Abstract 458

Increased fetal hemoglobin (HbF) levels associated with acute erythropoietic stress in man and experimental baboons have been proposed to result from increased commitment of early progenitors that preferentially express γ-globin to the terminal erythroid differentiation pathway. The increased propensity of early progenitors to preferentially express γ-globin has been hypothesized to be due to the presence of trans-acting factors favoring γ-globin expression. Because increased HbF in response to acute erythropoietic stress does not occur in transgenic human β-globin gene locus mouse models, investigation of the mechanism responsible for this phenomenon requires the use of a primate model system. We investigated the role of DNA methylation and the trans-acting factor BCL11A in the mechanism responsible for increased HbF in a primary cell culture system designed to mimic conditions associated with acute erythropoietic stress. Erythroid progenitor cells (EPC) derived from CD34+ baboon bone marrow (BM) cells cultured in Iscove's medium containing 30% fetal bovine serum supplemented with 2 U/ml Epo, 200ng/ml SCF, and 1uM dexamethasone express high levels of γ-globin (0.47+ 0.09 γ/γ+β; n=6). Bisulfite sequence analysis performed to determine whether changes in DNA methylation of 5 CpG residues within the 5' γ-globin promoter regions were associated with increased γ-globin expression showed that DNA methylation levels were similar in BM erythroid cells from normal baboons expressing very low levels of HbF (<1%), bled baboons expressing moderately elevated levels of HbF (5-10%), and cultured erythroid progenitor cells expressing highly elevated levels of HbF (30-50%). Changes in γ-globin promoter DNA methylation were thus not associated with increased γ-globin expression in EPC cultures. Further experiments were therefore performed to investigate whether differences in BCL11A expression were associated with increased γ-globin in EPC cultures. Western blot assays performed using three different anti-BCL11A monoclonal antibodies recognizing epitopes present in the N terminus, core, and C terminus detected different BCL11A isoforms in cultured EPC and normal BM erythroid cells. The size of the predominant protein band detected in cultured EPC was 125kDa, corresponding to the reported size of the in vitro transcription/translation product encoded by the BCL11A-XL transcript (Liu et al, Mol Cancer 16:18, 2006). In contrast, the size of the predominant band observed in BM erythroid cells was 220kDa. The 220kDa isoform was not observed in cultured EPC. Higher molecular weight forms of BCL11A have been observed following co-transfection of vectors encoding BCL11A and SUMO-1 (Kuwata and Nakamura, Genes Cells 13:931, 2008). Therefore we investigated whether the post-translational modification SUMOylation was responsible for the difference in the size of the 125 and 220kDa isoforms. Immunoprecipitation experiments performed using either SUMO-1 or SUMO 2/3 antibodies followed by Western blot with anti-BCL11A antibody showed that the 220 kDa isoform, but not the 125kDa isoform, was immunoprecipitated by either anti-SUMO-1 or anti-SUMO-2/3 antibody, confirming that the 220 kDA isoform, but not the 125 kDa isoform, was SUMOylated. Western blot assays performed to investigate the relative levels of these isoforms in BM erythroid cells of normal baboons, phlebotomized baboons, and early gestational age (53d) baboon fetal liver showed that expression of the 125kDa isoform was increased in bled compared to normal unbled baboons, suggesting that the deSUMOylated BCL11A isoform was increased by erythropoietic stress. The relative levels of the 125 and 220 kDa isoforms were similar in bled BM and fetal liver, indicating that SUMOylation of BCL11A was not developmentally regulated. The absolute level of BCL11A was reduced in fetal liver erythroid cells compared to BM erythroid cells consistent with observations showing that the level of BCL11A expression is developmentally regulated in man (Sankaran et al, Nature epub 2009). We conclude that BCL11A is post-translationally modified by SUMOylation in primary BM erythroid cells, but not in cultured EPC expressing high levels of HbF and suggest that modulation of the level of BCL11A SUMOylation is important in the mechanism responsible for increased HbF levels during recovery from acute erythropoietic stress.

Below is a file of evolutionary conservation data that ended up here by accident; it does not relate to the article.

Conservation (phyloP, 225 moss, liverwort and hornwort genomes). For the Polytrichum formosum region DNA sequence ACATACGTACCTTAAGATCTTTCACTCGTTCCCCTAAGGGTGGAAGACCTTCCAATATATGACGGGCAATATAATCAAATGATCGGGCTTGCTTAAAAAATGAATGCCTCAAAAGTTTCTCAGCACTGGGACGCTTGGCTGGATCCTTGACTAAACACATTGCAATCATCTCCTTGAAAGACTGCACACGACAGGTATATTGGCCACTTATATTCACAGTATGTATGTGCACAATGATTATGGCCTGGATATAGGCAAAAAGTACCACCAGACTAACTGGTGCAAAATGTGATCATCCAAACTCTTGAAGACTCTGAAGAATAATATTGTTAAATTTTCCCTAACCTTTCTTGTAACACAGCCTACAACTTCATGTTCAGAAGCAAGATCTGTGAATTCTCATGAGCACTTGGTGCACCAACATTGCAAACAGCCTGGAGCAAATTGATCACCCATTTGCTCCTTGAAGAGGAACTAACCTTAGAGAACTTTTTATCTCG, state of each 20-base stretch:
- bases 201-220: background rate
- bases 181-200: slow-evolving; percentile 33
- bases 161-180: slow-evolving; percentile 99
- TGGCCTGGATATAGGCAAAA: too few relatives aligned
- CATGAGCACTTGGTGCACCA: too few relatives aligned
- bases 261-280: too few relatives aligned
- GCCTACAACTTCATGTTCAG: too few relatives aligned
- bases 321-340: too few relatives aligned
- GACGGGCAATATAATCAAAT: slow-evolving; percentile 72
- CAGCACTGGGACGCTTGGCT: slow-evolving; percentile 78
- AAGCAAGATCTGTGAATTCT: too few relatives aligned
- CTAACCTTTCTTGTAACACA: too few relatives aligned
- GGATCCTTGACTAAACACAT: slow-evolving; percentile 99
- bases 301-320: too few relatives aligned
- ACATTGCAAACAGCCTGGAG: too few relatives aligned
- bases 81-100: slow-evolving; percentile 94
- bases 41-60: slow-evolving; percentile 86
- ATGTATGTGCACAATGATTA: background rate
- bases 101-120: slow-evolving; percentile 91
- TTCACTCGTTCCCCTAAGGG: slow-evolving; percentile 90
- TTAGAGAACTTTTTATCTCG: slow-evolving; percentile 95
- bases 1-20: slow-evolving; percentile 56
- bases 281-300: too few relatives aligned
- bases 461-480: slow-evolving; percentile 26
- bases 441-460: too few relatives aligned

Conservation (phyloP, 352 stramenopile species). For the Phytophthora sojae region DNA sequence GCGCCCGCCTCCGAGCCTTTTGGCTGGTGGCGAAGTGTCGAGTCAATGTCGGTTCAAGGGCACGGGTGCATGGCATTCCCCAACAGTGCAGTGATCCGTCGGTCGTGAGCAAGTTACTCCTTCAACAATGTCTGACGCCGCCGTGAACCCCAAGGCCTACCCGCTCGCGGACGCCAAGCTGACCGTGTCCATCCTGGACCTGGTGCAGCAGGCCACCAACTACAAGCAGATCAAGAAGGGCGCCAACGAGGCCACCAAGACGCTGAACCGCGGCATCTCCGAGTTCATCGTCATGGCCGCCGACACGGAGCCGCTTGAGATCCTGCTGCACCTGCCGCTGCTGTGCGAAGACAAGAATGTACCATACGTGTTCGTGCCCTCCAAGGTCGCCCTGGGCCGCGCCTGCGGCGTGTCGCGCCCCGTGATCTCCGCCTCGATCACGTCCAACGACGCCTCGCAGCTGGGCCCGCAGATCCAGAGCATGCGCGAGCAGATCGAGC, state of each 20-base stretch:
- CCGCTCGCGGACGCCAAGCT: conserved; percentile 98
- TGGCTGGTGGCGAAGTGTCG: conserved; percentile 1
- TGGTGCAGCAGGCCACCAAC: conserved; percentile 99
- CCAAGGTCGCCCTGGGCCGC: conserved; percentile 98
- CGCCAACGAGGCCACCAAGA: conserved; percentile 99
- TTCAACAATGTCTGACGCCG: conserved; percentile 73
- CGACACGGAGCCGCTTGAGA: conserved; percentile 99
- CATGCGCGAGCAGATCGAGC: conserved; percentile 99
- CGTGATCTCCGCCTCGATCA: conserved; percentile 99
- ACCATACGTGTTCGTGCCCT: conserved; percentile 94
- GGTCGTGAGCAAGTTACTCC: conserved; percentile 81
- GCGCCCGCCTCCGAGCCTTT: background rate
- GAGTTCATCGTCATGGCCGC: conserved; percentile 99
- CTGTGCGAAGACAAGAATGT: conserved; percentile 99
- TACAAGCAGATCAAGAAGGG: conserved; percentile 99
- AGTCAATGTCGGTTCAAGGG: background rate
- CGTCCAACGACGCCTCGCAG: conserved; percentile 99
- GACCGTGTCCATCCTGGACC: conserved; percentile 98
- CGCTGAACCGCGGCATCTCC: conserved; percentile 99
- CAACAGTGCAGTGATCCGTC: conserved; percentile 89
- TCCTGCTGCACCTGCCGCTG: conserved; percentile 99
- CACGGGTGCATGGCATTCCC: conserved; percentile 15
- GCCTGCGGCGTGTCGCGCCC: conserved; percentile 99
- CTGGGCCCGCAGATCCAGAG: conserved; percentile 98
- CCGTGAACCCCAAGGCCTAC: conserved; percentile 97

No relevant conflicts of interest to declare.

Author notes


Asterisk with author names denotes non-ASH members.

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